The coronavirus also spotlights the inherent threat posed by the lack of transparency and the politicization of a global health crisis by civilizationalist and illiberal, authoritarian or autocratic leaders. Such leaders, including US President Donald J. Trump, Chinese President Xi Jinping, Egyptian General-turned-President Abdel Fattah al-Sisi, Iran’s Supreme Leader Ayatollah Khamenei, and Turkey’s leader, Recep Tayyip Erdogan, who prioritize domestic political, geopolitical gain and economic preservation rather than timely public health policy and simple decency and humanity.
Even though senior government officials across the globe have been infected, it’s the hundreds of thousands of victims of the coronavirus and the hundreds of millions whose social and economic lives have been disrupted that pay the price of delayed and inadequate responses.
“Sanctions are the number one cause of Iran’s limited access to medicine and other basic resources. These pressures are severely compounded during this global health crisis and are felt acutely in the day-to-day lives of Iranian citizens . . . Just as outbound travel has been suspended, the import of aid coming into Iran is limited, if at all, furthering the sense that even when dealing with a concern that affects the whole world, Iranians are largely on their own,” reflected comparative literature PhD candidate Donna Honarpisheh from self-isolation during a family visit to Shiraz.
The fact that a contagious health hazard in one country potentially threatens public health worldwide, makes ensuring the universal existence of robust national healthcare systems a global rather than a national concern.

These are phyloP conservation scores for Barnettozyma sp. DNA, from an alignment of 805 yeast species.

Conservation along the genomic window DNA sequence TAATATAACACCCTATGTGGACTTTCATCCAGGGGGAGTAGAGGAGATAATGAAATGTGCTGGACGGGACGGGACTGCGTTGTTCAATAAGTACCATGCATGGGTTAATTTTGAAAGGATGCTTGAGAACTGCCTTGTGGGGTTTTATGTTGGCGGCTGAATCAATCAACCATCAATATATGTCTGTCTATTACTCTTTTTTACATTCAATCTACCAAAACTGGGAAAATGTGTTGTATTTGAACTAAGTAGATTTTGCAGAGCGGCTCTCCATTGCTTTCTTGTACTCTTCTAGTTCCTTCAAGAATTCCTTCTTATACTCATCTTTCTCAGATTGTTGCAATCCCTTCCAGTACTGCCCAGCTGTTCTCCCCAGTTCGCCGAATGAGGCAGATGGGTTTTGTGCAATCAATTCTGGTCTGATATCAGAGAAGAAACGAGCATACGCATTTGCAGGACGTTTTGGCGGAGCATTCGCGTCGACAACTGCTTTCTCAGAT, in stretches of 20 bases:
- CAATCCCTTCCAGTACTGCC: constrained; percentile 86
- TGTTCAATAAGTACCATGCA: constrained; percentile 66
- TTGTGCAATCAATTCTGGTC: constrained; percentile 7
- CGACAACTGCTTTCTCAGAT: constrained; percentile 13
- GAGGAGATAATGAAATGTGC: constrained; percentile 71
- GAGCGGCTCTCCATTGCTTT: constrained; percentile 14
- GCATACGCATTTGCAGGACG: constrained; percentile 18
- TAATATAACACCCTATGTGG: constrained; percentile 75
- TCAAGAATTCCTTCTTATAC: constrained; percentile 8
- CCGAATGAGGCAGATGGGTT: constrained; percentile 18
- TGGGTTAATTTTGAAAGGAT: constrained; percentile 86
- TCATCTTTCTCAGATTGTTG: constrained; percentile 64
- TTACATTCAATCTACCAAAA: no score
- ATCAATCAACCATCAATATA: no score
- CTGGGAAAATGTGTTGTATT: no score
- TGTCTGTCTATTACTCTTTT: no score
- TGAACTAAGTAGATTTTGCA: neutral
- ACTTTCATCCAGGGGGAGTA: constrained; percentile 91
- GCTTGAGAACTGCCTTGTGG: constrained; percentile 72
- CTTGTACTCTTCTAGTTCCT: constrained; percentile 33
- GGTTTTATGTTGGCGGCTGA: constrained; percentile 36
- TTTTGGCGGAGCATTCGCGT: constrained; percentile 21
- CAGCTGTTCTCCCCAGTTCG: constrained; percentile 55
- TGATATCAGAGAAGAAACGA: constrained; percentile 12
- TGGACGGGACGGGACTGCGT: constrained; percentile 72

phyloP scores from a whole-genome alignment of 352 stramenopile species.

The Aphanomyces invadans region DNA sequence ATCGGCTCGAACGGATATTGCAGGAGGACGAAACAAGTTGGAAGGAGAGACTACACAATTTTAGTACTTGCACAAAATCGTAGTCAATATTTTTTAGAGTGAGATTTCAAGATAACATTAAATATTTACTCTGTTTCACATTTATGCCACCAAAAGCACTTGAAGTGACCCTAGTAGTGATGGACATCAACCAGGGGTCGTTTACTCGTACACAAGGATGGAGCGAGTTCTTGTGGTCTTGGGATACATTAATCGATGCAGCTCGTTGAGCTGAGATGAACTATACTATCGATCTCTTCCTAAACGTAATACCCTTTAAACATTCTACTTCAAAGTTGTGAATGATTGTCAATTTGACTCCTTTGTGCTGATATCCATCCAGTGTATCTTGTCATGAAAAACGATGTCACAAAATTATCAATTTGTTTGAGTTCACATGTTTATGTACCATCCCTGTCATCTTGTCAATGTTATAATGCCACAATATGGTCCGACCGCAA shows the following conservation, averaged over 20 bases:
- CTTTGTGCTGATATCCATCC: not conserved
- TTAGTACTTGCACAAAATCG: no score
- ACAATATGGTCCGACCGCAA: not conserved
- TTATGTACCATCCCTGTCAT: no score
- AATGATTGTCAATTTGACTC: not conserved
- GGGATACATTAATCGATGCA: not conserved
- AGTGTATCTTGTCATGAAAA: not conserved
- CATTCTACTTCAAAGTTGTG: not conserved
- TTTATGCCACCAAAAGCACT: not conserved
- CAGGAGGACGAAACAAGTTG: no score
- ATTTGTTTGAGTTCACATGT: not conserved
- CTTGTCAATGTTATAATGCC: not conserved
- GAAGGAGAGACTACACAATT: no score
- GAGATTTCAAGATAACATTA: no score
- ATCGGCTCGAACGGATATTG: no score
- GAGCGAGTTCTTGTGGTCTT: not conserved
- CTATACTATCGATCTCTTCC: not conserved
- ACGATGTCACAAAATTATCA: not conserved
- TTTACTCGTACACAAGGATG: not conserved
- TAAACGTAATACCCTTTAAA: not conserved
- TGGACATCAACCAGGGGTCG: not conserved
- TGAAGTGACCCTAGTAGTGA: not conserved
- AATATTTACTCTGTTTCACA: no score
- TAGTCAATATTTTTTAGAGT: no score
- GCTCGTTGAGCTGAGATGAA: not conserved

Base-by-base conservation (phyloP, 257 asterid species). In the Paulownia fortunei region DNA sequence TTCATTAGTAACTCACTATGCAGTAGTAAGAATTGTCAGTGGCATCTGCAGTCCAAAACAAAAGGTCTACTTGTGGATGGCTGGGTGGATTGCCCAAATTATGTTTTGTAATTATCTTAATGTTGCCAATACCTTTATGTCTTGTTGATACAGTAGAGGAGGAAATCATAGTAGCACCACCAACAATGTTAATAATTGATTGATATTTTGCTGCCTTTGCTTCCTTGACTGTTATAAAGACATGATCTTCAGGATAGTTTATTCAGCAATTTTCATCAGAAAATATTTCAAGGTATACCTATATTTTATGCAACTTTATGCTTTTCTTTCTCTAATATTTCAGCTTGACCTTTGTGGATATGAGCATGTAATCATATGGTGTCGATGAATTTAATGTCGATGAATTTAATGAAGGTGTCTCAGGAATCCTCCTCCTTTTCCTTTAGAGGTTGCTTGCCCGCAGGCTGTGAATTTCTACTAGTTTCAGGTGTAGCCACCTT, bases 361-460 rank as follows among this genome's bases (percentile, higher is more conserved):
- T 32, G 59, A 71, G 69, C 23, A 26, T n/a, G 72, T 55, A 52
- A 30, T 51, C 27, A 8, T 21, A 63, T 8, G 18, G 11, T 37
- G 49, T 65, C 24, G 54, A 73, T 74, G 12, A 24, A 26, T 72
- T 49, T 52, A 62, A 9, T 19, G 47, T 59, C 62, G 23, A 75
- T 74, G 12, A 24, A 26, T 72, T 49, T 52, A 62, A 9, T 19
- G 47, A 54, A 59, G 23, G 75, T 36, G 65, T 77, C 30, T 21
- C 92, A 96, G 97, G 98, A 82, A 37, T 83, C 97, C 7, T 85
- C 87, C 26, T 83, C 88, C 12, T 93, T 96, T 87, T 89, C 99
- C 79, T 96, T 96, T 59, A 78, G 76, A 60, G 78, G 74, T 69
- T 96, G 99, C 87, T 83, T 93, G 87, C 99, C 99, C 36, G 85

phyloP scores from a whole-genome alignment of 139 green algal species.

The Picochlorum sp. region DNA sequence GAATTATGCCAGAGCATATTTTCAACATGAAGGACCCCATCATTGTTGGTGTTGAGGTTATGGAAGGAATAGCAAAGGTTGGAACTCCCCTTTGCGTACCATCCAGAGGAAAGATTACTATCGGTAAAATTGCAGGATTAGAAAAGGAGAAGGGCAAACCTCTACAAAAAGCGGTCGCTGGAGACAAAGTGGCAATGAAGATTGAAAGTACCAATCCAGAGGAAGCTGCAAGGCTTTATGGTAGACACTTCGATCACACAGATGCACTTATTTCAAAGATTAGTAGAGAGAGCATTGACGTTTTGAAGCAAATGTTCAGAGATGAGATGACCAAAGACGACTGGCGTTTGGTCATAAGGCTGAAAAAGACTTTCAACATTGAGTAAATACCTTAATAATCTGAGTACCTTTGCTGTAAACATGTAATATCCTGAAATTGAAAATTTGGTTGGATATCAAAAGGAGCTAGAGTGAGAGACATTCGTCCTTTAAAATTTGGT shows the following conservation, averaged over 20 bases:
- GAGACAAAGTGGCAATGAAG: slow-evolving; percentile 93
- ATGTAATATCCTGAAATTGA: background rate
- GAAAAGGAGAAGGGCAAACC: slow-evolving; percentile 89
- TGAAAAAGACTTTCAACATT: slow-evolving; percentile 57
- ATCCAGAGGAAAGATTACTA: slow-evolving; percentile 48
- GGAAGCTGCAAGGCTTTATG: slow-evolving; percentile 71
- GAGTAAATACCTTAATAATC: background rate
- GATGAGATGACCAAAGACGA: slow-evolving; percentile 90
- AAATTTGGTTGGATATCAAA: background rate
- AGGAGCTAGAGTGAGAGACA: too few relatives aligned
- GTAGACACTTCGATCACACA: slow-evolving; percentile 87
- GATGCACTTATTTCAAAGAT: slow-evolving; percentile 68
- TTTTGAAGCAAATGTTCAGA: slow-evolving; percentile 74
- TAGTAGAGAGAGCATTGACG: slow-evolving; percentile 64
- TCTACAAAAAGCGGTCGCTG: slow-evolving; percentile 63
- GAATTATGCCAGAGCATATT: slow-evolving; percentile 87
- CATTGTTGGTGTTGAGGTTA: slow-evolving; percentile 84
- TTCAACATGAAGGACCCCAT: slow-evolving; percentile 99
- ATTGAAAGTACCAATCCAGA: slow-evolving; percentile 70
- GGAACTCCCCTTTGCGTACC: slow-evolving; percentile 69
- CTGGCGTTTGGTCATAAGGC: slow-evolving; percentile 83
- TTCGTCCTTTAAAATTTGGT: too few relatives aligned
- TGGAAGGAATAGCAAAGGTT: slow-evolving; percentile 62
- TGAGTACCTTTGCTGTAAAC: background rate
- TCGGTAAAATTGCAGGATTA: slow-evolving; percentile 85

Prioritizing politics rather than common sense self-preservation that fails to strike a balance between humanity, global public health, and national security is likely to harden positions rather than create opportunities for conflict resolution.
As a result, Iran’s isolation and Gaza’s blockade by Israel and Egypt for the past 13 years are likely to be reflected in longer-term Iranian and Palestinian political wrath and other hostile attitudes towards the outside world.
The United Arab Emirates, Kuwait, and Qatar – the only countries to have come to Iran’s aid – were among the few in the international community to recognize that how the world handles the crisis has consequences that go far beyond healthcare.
That is true even if the UAE and Kuwait acted to ensure that they would not be targets in any future US-Iranian confrontation. Whereas Qatar honored its relations with Iran since Tehran provides crucial logistical support, enabling Doha to withstand the almost three-year-old UAE-Saudi-led economic and diplomatic boycott of the Gulf state.